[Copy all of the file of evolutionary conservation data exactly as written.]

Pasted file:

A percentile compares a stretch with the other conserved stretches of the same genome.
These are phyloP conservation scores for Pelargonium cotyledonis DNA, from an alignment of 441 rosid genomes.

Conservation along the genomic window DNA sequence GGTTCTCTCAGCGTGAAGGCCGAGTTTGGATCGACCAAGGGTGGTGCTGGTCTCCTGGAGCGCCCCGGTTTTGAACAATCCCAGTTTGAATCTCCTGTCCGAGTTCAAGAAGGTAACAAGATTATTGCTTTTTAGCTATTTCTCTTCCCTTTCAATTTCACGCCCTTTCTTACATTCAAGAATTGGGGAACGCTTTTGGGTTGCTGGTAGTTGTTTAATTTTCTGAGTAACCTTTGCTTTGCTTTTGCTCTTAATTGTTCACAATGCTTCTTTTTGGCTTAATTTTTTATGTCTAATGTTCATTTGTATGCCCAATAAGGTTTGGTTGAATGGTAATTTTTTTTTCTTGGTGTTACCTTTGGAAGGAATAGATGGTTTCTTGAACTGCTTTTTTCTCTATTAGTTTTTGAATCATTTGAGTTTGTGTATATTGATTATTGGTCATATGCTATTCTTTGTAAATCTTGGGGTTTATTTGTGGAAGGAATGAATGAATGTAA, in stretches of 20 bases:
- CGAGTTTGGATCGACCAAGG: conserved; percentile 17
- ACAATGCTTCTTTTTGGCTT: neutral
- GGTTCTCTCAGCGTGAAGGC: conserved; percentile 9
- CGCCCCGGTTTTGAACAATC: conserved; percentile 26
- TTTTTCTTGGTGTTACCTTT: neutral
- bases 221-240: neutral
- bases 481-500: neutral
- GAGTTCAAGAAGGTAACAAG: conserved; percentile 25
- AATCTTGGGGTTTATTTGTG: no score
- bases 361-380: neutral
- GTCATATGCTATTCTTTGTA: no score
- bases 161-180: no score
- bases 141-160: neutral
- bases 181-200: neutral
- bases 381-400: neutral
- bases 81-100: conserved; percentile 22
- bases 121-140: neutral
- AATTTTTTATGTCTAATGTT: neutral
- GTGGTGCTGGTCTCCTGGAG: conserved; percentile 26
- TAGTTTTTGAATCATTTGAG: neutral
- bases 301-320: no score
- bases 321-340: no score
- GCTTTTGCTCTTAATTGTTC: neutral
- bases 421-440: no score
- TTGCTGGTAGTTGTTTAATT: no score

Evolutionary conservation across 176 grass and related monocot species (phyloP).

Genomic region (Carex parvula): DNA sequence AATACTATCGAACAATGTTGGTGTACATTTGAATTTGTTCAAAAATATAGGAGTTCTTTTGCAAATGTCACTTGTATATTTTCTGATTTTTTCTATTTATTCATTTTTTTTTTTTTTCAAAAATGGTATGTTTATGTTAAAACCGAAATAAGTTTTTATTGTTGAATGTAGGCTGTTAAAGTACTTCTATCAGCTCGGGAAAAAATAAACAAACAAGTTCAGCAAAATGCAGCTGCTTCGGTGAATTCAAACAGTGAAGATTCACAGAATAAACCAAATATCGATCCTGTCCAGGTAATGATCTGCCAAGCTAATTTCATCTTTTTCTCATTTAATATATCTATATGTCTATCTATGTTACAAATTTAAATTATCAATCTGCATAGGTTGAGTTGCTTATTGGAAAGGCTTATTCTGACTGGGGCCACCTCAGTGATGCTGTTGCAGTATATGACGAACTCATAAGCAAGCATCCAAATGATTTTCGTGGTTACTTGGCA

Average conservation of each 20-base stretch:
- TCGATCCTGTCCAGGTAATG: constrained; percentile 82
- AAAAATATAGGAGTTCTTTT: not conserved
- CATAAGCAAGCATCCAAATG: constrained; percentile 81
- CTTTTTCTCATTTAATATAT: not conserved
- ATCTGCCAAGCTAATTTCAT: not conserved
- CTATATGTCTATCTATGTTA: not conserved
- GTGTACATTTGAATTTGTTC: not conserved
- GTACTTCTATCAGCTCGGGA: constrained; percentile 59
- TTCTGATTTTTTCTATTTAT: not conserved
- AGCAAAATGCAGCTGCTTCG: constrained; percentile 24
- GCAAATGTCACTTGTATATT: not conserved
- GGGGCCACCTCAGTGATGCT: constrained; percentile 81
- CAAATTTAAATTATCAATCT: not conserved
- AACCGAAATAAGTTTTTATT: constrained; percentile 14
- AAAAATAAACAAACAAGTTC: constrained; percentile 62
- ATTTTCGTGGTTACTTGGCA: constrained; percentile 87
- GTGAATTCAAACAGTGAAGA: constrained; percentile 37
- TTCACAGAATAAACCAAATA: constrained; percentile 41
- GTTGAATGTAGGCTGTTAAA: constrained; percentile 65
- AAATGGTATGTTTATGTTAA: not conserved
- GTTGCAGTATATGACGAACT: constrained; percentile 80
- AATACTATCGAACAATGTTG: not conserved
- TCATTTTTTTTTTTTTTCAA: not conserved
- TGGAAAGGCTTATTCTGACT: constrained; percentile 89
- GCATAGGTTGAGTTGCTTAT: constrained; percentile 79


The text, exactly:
A percentile compares a stretch with the other conserved stretches of the same genome.
These are phyloP conservation scores for Pelargonium cotyledonis DNA, from an alignment of 441 rosid genomes.

Conservation along the genomic window DNA sequence GGTTCTCTCAGCGTGAAGGCCGAGTTTGGATCGACCAAGGGTGGTGCTGGTCTCCTGGAGCGCCCCGGTTTTGAACAATCCCAGTTTGAATCTCCTGTCCGAGTTCAAGAAGGTAACAAGATTATTGCTTTTTAGCTATTTCTCTTCCCTTTCAATTTCACGCCCTTTCTTACATTCAAGAATTGGGGAACGCTTTTGGGTTGCTGGTAGTTGTTTAATTTTCTGAGTAACCTTTGCTTTGCTTTTGCTCTTAATTGTTCACAATGCTTCTTTTTGGCTTAATTTTTTATGTCTAATGTTCATTTGTATGCCCAATAAGGTTTGGTTGAATGGTAATTTTTTTTTCTTGGTGTTACCTTTGGAAGGAATAGATGGTTTCTTGAACTGCTTTTTTCTCTATTAGTTTTTGAATCATTTGAGTTTGTGTATATTGATTATTGGTCATATGCTATTCTTTGTAAATCTTGGGGTTTATTTGTGGAAGGAATGAATGAATGTAA, in stretches of 20 bases:
- CGAGTTTGGATCGACCAAGG: conserved; percentile 17
- ACAATGCTTCTTTTTGGCTT: neutral
- GGTTCTCTCAGCGTGAAGGC: conserved; percentile 9
- CGCCCCGGTTTTGAACAATC: conserved; percentile 26
- TTTTTCTTGGTGTTACCTTT: neutral
- bases 221-240: neutral
- bases 481-500: neutral
- GAGTTCAAGAAGGTAACAAG: conserved; percentile 25
- AATCTTGGGGTTTATTTGTG: no score
- bases 361-380: neutral
- GTCATATGCTATTCTTTGTA: no score
- bases 161-180: no score
- bases 141-160: neutral
- bases 181-200: neutral
- bases 381-400: neutral
- bases 81-100: conserved; percentile 22
- bases 121-140: neutral
- AATTTTTTATGTCTAATGTT: neutral
- GTGGTGCTGGTCTCCTGGAG: conserved; percentile 26
- TAGTTTTTGAATCATTTGAG: neutral
- bases 301-320: no score
- bases 321-340: no score
- GCTTTTGCTCTTAATTGTTC: neutral
- bases 421-440: no score
- TTGCTGGTAGTTGTTTAATT: no score

Evolutionary conservation across 176 grass and related monocot species (phyloP).

Genomic region (Carex parvula): DNA sequence AATACTATCGAACAATGTTGGTGTACATTTGAATTTGTTCAAAAATATAGGAGTTCTTTTGCAAATGTCACTTGTATATTTTCTGATTTTTTCTATTTATTCATTTTTTTTTTTTTTCAAAAATGGTATGTTTATGTTAAAACCGAAATAAGTTTTTATTGTTGAATGTAGGCTGTTAAAGTACTTCTATCAGCTCGGGAAAAAATAAACAAACAAGTTCAGCAAAATGCAGCTGCTTCGGTGAATTCAAACAGTGAAGATTCACAGAATAAACCAAATATCGATCCTGTCCAGGTAATGATCTGCCAAGCTAATTTCATCTTTTTCTCATTTAATATATCTATATGTCTATCTATGTTACAAATTTAAATTATCAATCTGCATAGGTTGAGTTGCTTATTGGAAAGGCTTATTCTGACTGGGGCCACCTCAGTGATGCTGTTGCAGTATATGACGAACTCATAAGCAAGCATCCAAATGATTTTCGTGGTTACTTGGCA

Average conservation of each 20-base stretch:
- TCGATCCTGTCCAGGTAATG: constrained; percentile 82
- AAAAATATAGGAGTTCTTTT: not conserved
- CATAAGCAAGCATCCAAATG: constrained; percentile 81
- CTTTTTCTCATTTAATATAT: not conserved
- ATCTGCCAAGCTAATTTCAT: not conserved
- CTATATGTCTATCTATGTTA: not conserved
- GTGTACATTTGAATTTGTTC: not conserved
- GTACTTCTATCAGCTCGGGA: constrained; percentile 59
- TTCTGATTTTTTCTATTTAT: not conserved
- AGCAAAATGCAGCTGCTTCG: constrained; percentile 24
- GCAAATGTCACTTGTATATT: not conserved
- GGGGCCACCTCAGTGATGCT: constrained; percentile 81
- CAAATTTAAATTATCAATCT: not conserved
- AACCGAAATAAGTTTTTATT: constrained; percentile 14
- AAAAATAAACAAACAAGTTC: constrained; percentile 62
- ATTTTCGTGGTTACTTGGCA: constrained; percentile 87
- GTGAATTCAAACAGTGAAGA: constrained; percentile 37
- TTCACAGAATAAACCAAATA: constrained; percentile 41
- GTTGAATGTAGGCTGTTAAA: constrained; percentile 65
- AAATGGTATGTTTATGTTAA: not conserved
- GTTGCAGTATATGACGAACT: constrained; percentile 80
- AATACTATCGAACAATGTTG: not conserved
- TCATTTTTTTTTTTTTTCAA: not conserved
- TGGAAAGGCTTATTCTGACT: constrained; percentile 89
- GCATAGGTTGAGTTGCTTAT: constrained; percentile 79